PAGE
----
VTT's multi-million investment in a plasma-FIB scanning electron microscope catapults Finland to the forefront of Nordic materials research

2024 03 26

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TESCAN AMBER X. (Image credit: TESCAN)

The first plasma-FIB scanning electron microscope in Finland has just  become operational at VTT in Espoo, Finland. This multi-million investment will significantly contribute to materials research for applications such as hydrogen economy, microelectronics, and the marine industry, as well as to material damage investigation.

A TESCAN AMBER X system, Finland's first Focused Ion Beam (FIB) Scanning Electron Microscope (SEM) using Xenon plasma, has been taken into use at VTT Technical Research Centre of Finland. In the Nordic countries, there are just a handful of similar systems that are rare worldwide.

The multi-million priced equipment includes all the bells and whistles that a materials researcher could dream of. Compared to traditional FIB-SEMs, it provides huge potential for excelling in materials research and multiplying the speed of materials development.

“The new capability for lightning-fast materials characterization in 3D supports, for example, integrated computational materials engineering (ICME) and materials acceleration platforms (MAPs). While new materials traditionally take ages to develop, this capability allows us to reduce the time from design to market roughly to one-tenth,” says Supriya Nandy, Senior Scientist at VTT.

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The image on the left shows the 3D microstructure of martensitic steel determined by static slice imaging using FIB and the EBSD method. The image on the right shows a cross-section of cast iron made by a plasma-FIB, which is significantly larger than one made with traditional FIB. (Image credit: VTT)

State-of-the-art materials development for industry needs

The new FIB-SEM is designed to perform site-specific investigations with nanometer accuracy for all types of materials, such as ceramics, metals, and even soft materials like wood and paper. The sample can be imaged and tested simultaneously, which is useful, for instance, for observing how the material reacts to a certain load.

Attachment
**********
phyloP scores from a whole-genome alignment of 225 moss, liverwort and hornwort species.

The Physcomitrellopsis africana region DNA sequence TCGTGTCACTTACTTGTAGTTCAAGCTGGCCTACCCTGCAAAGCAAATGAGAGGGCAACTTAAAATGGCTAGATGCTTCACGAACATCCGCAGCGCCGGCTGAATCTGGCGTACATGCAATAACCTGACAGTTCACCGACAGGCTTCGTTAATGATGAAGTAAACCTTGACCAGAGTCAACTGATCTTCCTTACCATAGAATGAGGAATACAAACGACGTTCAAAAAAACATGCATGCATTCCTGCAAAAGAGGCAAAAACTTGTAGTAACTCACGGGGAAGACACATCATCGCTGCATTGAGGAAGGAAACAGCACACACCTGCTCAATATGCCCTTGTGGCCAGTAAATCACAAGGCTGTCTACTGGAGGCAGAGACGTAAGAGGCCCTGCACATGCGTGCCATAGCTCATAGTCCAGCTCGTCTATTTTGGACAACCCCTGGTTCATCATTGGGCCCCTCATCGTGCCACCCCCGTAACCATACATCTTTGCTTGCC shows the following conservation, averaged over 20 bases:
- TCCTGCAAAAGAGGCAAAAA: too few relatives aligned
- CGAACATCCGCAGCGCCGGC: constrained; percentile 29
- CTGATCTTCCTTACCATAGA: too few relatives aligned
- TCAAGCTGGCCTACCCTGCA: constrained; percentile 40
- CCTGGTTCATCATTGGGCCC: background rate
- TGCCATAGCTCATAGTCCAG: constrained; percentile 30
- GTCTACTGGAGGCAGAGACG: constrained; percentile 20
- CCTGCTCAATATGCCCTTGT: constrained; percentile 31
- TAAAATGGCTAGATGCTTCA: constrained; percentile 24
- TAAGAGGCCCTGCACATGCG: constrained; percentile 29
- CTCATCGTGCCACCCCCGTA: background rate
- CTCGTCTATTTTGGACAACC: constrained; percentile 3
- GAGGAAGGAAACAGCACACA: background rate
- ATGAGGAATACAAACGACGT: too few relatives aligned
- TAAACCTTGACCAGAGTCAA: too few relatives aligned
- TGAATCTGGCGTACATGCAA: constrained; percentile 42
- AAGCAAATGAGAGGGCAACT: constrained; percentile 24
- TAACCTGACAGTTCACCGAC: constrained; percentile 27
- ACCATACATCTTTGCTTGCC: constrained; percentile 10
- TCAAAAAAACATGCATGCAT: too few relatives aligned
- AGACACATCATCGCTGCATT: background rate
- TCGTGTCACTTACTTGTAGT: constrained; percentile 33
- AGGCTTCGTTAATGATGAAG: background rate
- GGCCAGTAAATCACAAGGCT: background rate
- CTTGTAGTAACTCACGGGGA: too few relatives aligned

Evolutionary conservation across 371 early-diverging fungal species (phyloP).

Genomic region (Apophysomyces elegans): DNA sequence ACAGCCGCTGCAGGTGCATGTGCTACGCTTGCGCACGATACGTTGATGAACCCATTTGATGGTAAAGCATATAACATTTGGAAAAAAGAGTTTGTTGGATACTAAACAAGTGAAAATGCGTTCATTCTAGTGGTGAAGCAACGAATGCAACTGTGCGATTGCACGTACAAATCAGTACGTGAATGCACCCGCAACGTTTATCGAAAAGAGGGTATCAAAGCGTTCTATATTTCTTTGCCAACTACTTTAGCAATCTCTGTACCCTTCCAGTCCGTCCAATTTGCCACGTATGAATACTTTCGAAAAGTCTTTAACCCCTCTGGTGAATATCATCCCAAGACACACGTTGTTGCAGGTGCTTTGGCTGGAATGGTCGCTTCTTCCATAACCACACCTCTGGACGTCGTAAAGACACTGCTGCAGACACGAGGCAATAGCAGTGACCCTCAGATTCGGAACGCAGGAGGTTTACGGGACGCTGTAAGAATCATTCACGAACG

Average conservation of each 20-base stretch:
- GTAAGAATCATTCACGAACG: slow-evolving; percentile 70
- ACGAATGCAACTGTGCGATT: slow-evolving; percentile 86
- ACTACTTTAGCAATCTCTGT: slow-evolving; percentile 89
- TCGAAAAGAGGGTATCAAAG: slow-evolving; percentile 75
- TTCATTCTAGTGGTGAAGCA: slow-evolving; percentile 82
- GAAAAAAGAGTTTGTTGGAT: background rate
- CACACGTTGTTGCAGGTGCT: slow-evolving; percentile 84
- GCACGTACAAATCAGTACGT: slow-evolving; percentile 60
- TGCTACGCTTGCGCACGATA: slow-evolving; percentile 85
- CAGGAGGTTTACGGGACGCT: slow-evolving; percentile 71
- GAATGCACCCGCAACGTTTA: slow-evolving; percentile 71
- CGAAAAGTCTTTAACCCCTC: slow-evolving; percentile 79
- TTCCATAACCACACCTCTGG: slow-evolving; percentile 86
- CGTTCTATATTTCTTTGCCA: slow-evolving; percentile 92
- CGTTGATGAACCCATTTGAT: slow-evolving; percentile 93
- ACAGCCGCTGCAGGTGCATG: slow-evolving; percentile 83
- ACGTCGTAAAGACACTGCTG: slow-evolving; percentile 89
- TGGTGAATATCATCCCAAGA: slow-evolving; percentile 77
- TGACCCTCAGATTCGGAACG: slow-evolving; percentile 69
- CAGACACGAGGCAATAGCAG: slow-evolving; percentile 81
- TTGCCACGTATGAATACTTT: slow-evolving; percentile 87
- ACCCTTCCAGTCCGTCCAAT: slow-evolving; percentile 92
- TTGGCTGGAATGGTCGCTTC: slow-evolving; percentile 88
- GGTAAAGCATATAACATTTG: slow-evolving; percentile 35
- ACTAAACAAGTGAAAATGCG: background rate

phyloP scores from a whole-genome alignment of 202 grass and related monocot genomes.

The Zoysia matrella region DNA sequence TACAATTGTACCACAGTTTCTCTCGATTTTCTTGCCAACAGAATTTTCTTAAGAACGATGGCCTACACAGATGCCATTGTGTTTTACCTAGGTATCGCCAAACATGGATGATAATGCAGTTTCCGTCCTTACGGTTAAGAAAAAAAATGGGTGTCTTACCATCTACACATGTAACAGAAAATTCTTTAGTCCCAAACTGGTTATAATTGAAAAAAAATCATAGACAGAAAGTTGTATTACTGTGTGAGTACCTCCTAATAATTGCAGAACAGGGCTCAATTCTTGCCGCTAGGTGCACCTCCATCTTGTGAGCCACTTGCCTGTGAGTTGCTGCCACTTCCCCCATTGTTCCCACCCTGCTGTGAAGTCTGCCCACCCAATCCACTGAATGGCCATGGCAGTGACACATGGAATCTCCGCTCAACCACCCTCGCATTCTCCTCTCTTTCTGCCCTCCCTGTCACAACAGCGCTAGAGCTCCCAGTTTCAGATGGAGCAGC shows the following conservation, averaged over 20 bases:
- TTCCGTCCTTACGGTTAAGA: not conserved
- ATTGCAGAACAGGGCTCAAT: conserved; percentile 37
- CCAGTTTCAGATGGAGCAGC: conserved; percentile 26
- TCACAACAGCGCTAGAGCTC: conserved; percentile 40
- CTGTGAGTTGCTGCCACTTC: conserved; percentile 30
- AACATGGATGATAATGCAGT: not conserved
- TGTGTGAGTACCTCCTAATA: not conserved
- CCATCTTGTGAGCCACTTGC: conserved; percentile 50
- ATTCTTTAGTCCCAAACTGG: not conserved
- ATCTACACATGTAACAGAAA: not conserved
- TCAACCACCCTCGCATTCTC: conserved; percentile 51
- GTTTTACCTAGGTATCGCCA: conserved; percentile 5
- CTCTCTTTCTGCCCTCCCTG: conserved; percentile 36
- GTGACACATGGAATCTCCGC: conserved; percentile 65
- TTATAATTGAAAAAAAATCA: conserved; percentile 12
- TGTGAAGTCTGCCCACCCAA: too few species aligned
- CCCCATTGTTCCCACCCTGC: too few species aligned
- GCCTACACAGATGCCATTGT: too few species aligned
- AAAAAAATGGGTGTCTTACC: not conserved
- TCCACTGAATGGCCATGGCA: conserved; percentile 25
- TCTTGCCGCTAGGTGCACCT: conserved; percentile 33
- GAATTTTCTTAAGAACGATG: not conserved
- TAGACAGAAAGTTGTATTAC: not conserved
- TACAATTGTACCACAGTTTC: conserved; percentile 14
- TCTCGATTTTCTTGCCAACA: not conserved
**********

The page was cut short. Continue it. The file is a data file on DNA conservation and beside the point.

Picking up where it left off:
“With the help of plasma-FIB and its in-situ testing capabilities, we can answer questions not only about the material’s properties but also about how the material behaves under strain, extreme temperatures—or both at the same time. What else could a materials scientist dream of when developing state-of-the-art materials for current and future industry needs?” Nandy continues.

The TESCAN AMBER X at VTT provides several industries with opportunities for groundbreaking materials development.

“Marine and aviation industries could benefit from our equipment to ensure their materials will always endure in various conditions. Another example is the emerging hydrogen economy, which requires careful studies and analysis of surface materials. Also, the battery and semiconductor industries could be very interested,” says Janne Pakarinen, Research Team Leader at VTT.

In addition, VTT will use the new FIB-SEM in material damage investigation, for instance, for chemical, paper, and marine industries. Samples can be scanned very accurately to see possible deformations in crystal structures.

“We receive assignments to find the root cause of material failures. It is particularly important to investigate the failure mechanism in materials to avoid repeating similar damage in the future,” Pakarinen says.

Xenon brings a decisive advantage compared to gallium-based FIB-SEMs

The new equipment at VTT operates using xenon plasma instead of gallium, which is used in more traditional FIB-SEMs. The maximum range of Ga-based units is a hundred nA, whereas the Xe-plasma-FIB can do several µA ion currents. This difference is crucial and enables considerably better possibilities for research.

“The plasma-FIB's ion-milling process is extremely fast and allows for significantly larger cross-sections and volumes to be investigated compared to traditional ion milling. Unarguably, this gives a more complete understanding of the materials’ properties, increases the sample throughput, and improves the possibilities, for example, in materials modeling that is based on or benchmarked always with experimental data,” Supriya Nandy explains.

In addition to the plasma-FIB, the new SEM comes with state-of-the-art detectors for Energy Dispersive Spectroscopy (EDS) and Electron Back-Scattering Diffraction (EBSD) and in-situ tensile stage that can reach up to 1200 °C.

The system has been  fully operational since mid-March.

Source, Janne Pakarinen, Research Team Leader, VTT


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